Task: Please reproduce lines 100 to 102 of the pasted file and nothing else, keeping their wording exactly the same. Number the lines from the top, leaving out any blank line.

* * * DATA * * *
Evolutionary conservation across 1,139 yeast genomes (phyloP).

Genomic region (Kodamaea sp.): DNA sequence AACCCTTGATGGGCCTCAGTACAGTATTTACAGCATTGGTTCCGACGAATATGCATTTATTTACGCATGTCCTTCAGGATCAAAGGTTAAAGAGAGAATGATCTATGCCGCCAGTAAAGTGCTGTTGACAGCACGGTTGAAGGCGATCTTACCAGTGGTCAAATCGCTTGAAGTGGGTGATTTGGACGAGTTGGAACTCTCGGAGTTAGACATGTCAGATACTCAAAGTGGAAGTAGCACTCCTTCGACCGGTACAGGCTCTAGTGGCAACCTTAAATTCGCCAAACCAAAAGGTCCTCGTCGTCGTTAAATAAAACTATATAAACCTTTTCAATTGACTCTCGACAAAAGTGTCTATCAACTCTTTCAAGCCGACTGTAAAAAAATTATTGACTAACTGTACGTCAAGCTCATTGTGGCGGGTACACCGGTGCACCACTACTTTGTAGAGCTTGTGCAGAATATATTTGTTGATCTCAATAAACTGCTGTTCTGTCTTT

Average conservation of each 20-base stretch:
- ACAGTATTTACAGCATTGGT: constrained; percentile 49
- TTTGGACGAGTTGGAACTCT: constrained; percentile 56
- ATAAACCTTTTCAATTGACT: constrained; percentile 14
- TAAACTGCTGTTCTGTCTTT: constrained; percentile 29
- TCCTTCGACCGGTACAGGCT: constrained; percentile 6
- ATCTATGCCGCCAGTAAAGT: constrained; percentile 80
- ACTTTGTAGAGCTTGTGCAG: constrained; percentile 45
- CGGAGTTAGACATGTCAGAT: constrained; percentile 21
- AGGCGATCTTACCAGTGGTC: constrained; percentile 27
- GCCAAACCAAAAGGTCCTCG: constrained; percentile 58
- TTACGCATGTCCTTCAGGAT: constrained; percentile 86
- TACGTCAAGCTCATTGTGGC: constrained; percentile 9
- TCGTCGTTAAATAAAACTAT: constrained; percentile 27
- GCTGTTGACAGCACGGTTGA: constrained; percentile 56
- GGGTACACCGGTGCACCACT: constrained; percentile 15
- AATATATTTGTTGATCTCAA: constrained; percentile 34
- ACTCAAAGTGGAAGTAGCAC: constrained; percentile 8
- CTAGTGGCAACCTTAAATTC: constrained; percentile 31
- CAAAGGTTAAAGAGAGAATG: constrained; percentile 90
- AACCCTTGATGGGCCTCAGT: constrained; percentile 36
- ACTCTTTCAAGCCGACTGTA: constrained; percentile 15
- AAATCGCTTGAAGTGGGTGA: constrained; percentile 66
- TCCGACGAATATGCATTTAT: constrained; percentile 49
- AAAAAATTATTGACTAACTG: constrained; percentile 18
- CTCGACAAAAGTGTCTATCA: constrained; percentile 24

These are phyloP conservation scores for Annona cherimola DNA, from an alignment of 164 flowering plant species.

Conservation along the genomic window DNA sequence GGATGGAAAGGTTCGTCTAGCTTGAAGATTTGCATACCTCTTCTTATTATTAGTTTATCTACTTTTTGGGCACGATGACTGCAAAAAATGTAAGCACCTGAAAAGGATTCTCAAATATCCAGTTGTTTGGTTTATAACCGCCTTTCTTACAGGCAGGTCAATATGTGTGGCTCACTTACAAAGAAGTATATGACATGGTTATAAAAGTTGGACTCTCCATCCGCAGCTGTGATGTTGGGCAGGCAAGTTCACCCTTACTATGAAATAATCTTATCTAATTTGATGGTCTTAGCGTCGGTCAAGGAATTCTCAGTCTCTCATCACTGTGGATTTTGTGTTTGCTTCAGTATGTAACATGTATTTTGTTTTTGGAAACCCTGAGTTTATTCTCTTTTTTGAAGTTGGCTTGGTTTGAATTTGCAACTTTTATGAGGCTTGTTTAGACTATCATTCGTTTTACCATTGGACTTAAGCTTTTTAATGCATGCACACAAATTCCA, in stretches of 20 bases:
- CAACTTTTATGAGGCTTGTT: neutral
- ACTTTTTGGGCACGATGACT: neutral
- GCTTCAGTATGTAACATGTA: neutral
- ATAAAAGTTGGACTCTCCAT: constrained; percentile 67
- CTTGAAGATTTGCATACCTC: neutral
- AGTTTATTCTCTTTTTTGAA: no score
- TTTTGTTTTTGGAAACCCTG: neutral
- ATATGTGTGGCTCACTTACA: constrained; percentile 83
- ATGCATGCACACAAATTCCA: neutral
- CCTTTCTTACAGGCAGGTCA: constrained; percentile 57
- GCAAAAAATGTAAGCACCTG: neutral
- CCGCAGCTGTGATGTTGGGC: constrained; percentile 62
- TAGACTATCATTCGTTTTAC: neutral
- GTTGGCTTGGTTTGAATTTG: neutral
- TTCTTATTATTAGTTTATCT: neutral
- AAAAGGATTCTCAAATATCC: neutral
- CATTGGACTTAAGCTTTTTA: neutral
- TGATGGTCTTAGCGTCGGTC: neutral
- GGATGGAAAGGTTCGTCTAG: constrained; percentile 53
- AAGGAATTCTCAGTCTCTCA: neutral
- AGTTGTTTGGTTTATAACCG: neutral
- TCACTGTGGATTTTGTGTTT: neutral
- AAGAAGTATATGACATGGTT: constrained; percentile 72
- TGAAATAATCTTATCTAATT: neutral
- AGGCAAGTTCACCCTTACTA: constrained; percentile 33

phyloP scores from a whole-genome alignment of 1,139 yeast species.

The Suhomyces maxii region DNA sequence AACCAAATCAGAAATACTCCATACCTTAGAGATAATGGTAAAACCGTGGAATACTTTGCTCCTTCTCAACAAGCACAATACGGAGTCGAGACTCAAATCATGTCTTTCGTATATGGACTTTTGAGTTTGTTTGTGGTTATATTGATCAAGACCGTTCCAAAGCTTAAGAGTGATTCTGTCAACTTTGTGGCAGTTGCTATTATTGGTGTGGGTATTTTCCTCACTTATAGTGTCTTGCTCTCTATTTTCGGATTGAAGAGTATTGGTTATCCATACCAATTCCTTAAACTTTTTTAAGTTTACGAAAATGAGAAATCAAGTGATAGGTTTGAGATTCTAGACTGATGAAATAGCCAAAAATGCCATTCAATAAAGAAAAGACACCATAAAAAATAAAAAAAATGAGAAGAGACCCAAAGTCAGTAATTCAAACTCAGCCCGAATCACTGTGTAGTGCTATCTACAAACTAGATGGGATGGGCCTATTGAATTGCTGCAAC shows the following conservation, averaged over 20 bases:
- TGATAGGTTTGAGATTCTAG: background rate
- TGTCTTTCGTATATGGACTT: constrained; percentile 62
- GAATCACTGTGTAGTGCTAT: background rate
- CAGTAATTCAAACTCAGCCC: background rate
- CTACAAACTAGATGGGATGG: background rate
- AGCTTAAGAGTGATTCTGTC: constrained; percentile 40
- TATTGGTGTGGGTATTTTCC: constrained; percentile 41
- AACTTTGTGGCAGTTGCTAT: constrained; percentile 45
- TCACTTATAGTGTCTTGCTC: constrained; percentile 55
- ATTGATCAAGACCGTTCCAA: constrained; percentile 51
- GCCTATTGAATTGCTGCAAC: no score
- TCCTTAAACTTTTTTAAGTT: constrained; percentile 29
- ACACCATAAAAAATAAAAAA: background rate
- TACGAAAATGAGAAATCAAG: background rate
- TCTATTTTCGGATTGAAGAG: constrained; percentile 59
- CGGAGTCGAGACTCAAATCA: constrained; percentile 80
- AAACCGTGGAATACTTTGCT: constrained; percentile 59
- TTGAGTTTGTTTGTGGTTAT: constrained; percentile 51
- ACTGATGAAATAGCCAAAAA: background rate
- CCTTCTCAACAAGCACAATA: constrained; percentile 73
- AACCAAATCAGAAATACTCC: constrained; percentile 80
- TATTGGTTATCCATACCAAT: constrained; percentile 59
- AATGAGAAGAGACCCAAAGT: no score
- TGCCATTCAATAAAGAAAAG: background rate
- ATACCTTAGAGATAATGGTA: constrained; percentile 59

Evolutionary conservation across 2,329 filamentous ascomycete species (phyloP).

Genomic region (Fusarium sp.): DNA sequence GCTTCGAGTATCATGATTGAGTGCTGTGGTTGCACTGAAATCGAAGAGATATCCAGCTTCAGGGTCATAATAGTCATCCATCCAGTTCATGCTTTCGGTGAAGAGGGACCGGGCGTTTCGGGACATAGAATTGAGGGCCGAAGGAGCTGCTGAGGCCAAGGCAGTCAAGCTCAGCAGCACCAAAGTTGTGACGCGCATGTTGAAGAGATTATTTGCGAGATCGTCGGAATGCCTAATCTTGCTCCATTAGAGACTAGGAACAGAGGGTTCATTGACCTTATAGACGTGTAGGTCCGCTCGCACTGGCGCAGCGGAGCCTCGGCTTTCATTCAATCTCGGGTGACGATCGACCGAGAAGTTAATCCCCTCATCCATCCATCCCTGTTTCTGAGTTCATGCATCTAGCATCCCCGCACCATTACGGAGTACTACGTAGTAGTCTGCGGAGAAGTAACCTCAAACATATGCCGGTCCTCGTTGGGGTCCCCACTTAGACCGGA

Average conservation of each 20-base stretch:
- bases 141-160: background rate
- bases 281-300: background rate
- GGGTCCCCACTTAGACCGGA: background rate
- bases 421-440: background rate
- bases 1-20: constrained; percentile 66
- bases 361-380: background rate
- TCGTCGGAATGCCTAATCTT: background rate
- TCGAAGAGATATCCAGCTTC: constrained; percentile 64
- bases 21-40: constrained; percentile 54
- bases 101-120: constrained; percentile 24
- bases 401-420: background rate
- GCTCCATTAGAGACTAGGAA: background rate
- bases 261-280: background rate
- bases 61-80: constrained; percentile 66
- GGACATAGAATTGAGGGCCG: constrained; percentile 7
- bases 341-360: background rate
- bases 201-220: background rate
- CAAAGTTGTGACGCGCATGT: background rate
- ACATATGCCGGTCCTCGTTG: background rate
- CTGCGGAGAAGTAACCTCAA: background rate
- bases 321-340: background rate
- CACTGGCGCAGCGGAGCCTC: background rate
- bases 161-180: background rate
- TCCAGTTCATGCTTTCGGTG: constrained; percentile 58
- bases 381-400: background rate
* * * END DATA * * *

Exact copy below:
- GGACATAGAATTGAGGGCCG: constrained; percentile 7
- bases 341-360: background rate
- bases 201-220: background rate